Thyroid UK
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Advice - Thyroidectomy next week

Good evening all,

Wondering if anyone has had or can offer any advice about a thyroidectomy. I am due to have it done on Friday 25th as long as my lugols iodine has worked and suppressed my TSH level.

I have Graves' disease and have become resistant to carbimozole. RAI is not an option for me as I have a 2 year old son.

I went for my pre op appointment on Monday and was told about all the risks and ins and outs. I also have type 1 diabetes and asthma although my asthma is very well controlled and i rarely need my inhaler.

In the pre op appointment I was told that a tracheostomy may be necessary although there is a very small chance. An even smaller chance that it would be permanent. This has really worried me.

As I've got other conditions he said it is probable I will be having a stay in intensive care after my operation.

Does anyone have any words of advice?

Thanks in advance


11 Replies

Good morning,

Just to say you will be fine and please try not to worry.

Post surgery they will keep you pain free and although it's not great after a week you will be feeling much better. As time goes on less symptoms too.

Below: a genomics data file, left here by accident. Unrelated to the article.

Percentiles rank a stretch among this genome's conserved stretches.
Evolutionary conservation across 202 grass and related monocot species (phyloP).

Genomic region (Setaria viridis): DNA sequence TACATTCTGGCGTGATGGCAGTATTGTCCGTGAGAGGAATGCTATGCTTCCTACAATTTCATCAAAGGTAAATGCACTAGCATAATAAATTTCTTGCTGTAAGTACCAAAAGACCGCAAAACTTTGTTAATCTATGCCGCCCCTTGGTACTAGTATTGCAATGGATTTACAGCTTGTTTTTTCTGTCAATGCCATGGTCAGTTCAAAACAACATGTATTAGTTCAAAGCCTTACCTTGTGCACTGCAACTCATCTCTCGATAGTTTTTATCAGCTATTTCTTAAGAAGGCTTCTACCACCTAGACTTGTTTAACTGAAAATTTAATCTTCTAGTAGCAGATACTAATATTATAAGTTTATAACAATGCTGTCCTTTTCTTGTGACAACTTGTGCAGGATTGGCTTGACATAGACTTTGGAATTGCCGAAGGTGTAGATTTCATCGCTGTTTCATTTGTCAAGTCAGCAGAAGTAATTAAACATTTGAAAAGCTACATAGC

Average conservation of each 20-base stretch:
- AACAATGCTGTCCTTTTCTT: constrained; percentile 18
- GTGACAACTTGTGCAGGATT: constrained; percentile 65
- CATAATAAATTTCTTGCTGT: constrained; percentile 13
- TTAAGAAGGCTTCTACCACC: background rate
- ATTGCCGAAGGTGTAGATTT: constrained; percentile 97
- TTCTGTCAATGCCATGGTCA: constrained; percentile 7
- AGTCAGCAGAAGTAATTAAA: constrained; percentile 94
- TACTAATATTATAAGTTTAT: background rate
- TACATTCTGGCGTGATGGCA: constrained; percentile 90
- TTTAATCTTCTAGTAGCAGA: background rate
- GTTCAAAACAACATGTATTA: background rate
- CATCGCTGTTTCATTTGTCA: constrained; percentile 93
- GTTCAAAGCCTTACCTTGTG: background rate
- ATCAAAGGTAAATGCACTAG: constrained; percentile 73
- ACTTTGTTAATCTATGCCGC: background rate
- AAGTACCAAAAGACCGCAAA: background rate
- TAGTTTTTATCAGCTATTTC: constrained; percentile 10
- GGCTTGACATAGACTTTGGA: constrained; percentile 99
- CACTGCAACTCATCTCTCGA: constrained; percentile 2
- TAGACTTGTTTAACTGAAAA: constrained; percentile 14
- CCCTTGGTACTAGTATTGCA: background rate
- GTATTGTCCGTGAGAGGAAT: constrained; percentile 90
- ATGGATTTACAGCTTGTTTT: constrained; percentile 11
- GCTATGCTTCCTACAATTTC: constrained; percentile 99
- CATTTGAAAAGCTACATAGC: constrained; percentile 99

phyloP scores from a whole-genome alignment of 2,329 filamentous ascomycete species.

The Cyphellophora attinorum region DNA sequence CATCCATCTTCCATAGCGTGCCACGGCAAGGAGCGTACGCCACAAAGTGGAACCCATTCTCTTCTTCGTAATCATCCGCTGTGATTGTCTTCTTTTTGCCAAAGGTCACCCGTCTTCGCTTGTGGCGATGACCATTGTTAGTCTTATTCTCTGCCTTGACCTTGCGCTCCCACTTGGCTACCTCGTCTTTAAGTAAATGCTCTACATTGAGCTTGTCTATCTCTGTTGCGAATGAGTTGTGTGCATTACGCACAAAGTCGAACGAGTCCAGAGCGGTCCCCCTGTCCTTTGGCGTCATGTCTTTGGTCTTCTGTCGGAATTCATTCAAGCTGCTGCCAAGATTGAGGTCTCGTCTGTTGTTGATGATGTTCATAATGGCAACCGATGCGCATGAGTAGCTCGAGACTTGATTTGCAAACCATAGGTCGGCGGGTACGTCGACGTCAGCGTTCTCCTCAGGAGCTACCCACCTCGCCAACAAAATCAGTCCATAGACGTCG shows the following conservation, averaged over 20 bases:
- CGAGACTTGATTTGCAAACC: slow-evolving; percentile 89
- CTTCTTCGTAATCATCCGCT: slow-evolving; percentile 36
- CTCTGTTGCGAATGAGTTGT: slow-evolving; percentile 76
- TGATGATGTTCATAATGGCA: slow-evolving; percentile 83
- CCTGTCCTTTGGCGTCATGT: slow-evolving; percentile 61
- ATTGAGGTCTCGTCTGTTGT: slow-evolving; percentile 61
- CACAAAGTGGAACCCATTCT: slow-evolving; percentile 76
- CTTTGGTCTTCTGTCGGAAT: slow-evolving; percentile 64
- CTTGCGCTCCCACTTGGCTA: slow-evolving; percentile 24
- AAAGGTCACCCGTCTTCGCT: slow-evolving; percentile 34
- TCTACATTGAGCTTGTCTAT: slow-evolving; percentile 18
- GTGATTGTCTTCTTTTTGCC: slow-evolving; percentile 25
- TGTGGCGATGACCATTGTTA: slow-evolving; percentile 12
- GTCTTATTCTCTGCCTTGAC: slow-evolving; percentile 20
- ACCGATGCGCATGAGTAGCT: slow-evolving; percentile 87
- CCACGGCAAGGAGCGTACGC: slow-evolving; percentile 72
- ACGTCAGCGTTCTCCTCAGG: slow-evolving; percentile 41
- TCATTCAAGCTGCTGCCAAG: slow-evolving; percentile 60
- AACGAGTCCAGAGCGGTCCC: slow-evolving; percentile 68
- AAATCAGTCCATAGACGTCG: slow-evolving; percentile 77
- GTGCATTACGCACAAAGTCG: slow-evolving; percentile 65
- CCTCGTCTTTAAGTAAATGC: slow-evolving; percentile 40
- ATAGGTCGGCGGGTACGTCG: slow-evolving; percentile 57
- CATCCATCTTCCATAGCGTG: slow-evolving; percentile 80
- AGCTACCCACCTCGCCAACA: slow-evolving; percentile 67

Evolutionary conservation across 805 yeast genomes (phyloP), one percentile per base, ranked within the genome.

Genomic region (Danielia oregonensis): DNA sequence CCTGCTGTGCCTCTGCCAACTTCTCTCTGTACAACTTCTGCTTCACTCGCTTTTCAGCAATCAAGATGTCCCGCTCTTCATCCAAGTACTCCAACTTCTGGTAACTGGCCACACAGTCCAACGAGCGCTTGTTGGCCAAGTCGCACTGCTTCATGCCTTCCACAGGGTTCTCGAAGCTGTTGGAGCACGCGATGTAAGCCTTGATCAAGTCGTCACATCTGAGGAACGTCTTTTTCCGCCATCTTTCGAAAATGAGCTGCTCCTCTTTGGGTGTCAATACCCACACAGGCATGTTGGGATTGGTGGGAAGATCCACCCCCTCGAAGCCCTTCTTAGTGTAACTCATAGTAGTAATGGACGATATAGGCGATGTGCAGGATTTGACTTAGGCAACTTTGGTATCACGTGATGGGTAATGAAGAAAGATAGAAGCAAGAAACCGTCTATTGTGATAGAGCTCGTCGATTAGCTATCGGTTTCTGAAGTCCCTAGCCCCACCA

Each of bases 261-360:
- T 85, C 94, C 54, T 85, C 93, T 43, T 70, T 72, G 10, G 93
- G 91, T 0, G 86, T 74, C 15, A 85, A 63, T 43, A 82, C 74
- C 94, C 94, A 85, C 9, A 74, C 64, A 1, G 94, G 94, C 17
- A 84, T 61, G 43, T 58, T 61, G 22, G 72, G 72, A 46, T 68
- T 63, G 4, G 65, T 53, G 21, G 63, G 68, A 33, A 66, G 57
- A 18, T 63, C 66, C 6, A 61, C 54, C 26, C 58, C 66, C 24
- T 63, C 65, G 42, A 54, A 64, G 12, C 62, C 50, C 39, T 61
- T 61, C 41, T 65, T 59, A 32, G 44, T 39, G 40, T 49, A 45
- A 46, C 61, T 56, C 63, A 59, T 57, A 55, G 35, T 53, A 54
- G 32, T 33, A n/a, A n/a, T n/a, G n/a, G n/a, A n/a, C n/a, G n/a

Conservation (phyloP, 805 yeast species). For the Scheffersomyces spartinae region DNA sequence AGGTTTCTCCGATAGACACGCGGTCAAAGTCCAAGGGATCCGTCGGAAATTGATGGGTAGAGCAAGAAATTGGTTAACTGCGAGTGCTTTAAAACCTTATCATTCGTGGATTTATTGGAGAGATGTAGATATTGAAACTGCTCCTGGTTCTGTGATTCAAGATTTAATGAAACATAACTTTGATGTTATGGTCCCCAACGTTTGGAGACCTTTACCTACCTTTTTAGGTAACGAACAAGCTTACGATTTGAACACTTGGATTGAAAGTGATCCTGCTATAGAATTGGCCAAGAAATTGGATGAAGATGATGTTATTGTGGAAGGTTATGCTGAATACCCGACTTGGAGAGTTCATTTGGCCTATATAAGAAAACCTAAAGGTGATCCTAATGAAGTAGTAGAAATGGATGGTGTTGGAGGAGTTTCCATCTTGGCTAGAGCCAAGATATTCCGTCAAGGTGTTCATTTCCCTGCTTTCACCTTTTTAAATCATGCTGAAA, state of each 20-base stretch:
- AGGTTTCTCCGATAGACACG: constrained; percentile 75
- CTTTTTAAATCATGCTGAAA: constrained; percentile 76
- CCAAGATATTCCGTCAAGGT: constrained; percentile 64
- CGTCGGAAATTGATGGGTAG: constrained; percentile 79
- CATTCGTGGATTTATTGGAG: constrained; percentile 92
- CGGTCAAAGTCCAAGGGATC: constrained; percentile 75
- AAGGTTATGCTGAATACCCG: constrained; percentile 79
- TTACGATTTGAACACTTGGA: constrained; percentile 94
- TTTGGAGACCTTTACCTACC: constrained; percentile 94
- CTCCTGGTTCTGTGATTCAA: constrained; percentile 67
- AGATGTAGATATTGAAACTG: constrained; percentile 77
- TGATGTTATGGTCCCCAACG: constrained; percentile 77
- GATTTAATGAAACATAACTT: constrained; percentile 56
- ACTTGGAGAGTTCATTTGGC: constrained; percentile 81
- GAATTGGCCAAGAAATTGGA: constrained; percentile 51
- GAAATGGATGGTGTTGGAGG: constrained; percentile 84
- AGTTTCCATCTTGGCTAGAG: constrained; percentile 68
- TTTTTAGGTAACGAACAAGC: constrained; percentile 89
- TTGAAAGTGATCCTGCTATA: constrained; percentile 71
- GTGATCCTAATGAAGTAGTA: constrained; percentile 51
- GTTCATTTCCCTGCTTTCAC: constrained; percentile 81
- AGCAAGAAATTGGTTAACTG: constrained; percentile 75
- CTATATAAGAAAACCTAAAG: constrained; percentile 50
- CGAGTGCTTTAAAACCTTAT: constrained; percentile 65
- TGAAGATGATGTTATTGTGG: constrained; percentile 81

They always have to tell you the things that could happen but rarely do.

Bio Oil is great for putting on the scar twice a day when you feel up to it. It makes it fade really well.

Best wishes to you Emma.

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Hi I had a total thyroidectomy (Graves) in March this year and I was given all the worst case scenarios beforehand just like yourself. It is a legal requirement and hard to hear this but the risks are very tiny. I was worried but it was a complete success. I was a little hoarse and it was a bit painful but now 9 months on the scar is barely visible. I also use bio oil. I would avoid cocodamol if you can - bad constipation! My advice would be not to rush back to life and allow yourself time to recover, it does take time, although I appreciate this is difficult with a 2 year old. All the best.

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Thank you both for your replies.

It's so much easier hearing it from someone that has actually been through the same thing!



Good luck on Friday. 🤗